If your main requirement is compatibility with iPhone, then iTunes is the best choice for you. Other music players are not bound to be compatible with iPhone, and that's not going to be their main feature. It would be an added bonus if a good music player and organizer offers compatibility with iPhone, but otherwise, they are not bound to... and why should they be. Not everyone has an iPhone, and not everyone wants one. If you are really looking for a good music player, then you should look beyond compatibility with iPhone. But if that's a main requirement, stick with iTunes. Though, there's no harm in still looking for one. But, just to disregard good music players on basis of this requirement, is just unfair.

I'm sorry, but your response comes across as rather harsh. I was quite upfront about my needs when asked, and it's not my fault that the device I happen to use is unsupported; I cannot help that fact.

"But, just to disregard good music players on basis of this requirement, is just unfair."

If you read my original post I even stated that I'd tried many different players over the years, and still often do. I haven't aimed to be unfair; quite the opposite. I honestly rebuke the very insinuation that I have.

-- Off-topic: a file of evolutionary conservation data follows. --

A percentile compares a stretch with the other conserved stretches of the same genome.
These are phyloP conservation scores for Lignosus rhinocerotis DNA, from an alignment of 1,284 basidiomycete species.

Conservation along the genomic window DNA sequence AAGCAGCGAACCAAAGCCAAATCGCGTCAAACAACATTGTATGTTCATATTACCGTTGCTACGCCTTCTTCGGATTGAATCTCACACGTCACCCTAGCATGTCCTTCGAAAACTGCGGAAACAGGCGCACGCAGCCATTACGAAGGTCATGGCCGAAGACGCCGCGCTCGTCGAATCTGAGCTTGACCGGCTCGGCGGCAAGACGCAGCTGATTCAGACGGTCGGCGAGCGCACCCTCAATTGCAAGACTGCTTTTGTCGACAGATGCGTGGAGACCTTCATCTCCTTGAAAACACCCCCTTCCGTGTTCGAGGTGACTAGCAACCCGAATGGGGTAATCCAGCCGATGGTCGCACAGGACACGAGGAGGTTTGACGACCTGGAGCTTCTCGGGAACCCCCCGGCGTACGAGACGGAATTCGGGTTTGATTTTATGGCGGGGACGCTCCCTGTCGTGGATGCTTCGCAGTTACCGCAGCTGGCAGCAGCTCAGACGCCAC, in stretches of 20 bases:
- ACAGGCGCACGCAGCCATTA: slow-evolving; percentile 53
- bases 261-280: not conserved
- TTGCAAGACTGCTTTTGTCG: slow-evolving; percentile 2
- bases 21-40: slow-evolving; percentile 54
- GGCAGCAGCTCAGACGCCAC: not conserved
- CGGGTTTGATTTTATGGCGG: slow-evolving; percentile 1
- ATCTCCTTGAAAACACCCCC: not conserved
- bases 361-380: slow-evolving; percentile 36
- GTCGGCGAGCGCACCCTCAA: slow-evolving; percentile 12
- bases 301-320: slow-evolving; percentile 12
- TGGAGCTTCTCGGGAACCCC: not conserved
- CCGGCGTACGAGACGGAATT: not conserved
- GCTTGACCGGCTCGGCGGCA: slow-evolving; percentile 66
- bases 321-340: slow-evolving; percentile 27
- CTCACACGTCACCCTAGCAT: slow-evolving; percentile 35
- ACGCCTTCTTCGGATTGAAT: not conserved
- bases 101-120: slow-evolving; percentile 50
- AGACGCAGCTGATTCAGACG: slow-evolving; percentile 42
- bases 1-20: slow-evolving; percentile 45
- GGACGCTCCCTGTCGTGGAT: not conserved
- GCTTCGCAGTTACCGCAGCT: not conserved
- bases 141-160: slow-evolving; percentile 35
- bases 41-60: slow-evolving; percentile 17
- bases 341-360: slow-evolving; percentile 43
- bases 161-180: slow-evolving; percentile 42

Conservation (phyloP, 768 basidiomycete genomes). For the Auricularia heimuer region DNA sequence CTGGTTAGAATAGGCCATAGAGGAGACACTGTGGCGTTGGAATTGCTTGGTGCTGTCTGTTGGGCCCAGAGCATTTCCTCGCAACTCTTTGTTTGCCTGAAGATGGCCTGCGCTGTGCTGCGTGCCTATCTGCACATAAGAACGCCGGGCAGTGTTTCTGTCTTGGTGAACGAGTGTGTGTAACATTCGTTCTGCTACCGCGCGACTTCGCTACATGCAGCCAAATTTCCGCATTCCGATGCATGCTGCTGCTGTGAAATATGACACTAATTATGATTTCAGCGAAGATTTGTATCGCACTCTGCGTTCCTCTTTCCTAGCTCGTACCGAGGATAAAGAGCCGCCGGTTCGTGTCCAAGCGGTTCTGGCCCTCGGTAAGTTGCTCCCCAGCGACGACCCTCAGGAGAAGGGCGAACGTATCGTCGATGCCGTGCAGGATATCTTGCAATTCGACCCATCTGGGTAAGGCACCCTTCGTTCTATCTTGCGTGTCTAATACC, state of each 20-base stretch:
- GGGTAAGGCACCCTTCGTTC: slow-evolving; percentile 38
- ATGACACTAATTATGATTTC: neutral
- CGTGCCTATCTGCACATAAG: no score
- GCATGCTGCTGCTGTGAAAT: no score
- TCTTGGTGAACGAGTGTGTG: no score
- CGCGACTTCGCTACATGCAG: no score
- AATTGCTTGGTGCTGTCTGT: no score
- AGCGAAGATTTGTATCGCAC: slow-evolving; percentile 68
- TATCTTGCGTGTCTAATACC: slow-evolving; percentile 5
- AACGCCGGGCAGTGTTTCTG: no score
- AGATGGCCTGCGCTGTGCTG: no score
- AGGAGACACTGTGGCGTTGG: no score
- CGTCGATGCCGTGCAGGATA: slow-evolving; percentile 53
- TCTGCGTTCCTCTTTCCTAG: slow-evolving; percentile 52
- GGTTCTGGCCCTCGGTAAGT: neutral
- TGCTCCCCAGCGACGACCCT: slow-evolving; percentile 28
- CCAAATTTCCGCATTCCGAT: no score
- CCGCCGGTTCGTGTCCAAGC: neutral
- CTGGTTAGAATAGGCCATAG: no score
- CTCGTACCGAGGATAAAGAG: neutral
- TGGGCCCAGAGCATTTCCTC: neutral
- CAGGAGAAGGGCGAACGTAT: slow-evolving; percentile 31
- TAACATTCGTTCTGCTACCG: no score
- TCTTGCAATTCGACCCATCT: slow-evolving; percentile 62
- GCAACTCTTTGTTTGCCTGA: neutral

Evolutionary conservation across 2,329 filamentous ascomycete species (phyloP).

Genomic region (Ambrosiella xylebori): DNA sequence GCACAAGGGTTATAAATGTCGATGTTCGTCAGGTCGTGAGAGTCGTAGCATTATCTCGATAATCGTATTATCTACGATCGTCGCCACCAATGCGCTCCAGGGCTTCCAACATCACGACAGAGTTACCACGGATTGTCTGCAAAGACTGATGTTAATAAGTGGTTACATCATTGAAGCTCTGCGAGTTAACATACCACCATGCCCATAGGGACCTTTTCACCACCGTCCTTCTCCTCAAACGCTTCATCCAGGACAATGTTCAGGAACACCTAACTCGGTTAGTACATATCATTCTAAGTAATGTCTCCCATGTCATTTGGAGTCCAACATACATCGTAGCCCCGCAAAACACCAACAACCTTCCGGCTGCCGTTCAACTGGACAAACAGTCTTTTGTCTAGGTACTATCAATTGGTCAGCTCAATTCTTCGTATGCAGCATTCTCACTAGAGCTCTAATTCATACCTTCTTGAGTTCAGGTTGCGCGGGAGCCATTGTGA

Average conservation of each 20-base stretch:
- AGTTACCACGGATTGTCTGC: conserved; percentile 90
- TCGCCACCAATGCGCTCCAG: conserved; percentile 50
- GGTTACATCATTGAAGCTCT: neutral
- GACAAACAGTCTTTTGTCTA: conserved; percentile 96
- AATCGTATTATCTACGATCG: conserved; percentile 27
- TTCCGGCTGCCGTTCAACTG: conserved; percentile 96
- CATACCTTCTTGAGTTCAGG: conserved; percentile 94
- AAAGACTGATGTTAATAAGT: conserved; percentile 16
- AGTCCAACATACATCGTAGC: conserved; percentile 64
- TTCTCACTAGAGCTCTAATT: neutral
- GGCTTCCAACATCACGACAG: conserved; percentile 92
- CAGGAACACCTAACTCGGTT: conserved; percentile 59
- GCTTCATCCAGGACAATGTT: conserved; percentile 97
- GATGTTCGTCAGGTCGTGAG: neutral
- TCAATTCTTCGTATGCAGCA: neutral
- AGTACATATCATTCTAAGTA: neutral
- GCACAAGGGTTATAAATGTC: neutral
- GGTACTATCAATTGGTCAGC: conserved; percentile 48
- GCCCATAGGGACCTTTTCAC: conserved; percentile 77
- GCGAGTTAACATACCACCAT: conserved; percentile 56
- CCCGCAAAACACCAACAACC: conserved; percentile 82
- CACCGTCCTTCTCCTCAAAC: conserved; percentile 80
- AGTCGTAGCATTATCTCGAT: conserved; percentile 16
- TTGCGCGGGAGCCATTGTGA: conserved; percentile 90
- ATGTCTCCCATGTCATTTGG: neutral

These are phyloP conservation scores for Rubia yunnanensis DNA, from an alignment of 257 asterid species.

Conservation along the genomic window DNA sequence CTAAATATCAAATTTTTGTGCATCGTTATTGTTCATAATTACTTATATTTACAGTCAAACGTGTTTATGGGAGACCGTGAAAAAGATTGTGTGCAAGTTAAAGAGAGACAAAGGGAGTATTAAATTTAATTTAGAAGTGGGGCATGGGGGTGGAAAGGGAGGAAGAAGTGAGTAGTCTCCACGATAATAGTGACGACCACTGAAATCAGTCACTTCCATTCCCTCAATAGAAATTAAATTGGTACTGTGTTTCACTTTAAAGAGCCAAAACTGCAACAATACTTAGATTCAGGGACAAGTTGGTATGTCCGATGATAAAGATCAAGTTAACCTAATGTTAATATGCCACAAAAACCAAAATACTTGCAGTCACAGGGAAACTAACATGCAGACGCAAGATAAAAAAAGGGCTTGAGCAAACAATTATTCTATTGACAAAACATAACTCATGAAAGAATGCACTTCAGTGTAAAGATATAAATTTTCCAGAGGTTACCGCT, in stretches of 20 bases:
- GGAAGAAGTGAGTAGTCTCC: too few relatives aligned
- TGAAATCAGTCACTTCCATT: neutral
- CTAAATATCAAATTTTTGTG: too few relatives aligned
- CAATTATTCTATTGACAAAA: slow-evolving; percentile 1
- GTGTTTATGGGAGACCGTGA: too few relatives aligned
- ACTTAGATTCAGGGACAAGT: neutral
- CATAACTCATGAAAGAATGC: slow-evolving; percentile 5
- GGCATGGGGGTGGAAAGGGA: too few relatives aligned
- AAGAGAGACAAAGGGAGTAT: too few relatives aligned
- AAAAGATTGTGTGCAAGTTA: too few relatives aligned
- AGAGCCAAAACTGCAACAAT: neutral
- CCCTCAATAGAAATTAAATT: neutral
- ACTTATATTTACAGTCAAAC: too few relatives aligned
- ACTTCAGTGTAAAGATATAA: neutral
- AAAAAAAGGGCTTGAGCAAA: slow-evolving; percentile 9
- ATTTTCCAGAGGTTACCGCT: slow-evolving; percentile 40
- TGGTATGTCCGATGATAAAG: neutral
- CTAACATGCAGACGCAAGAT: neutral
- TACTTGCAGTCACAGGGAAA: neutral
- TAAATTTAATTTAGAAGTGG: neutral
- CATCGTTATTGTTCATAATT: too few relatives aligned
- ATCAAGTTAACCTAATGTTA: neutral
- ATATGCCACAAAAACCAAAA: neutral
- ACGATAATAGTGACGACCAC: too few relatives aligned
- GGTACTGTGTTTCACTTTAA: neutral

Sorry if it sounded harsh. But, music players are not supposed to support devices. They are mainly meant to do what the title says.. play music and organize. They are not meant to support particular devices, like iPhones/iPods, or any other devices. One of your main requirement is compatibility with iPhone. For that, iTunes is the best choice. But, you never know, some developers might come up with a music player compatible with iPhone.. so no harm in looking.

The statement that Foobar 2000 cannot convert files is not true. I've tried and I was able to convert .m4a files into .mp3 ; although you need the Lame binaries though for it to work, but it's very good - it preserves embedded album images when converting, unlike NCH Switch Sound File Convertor.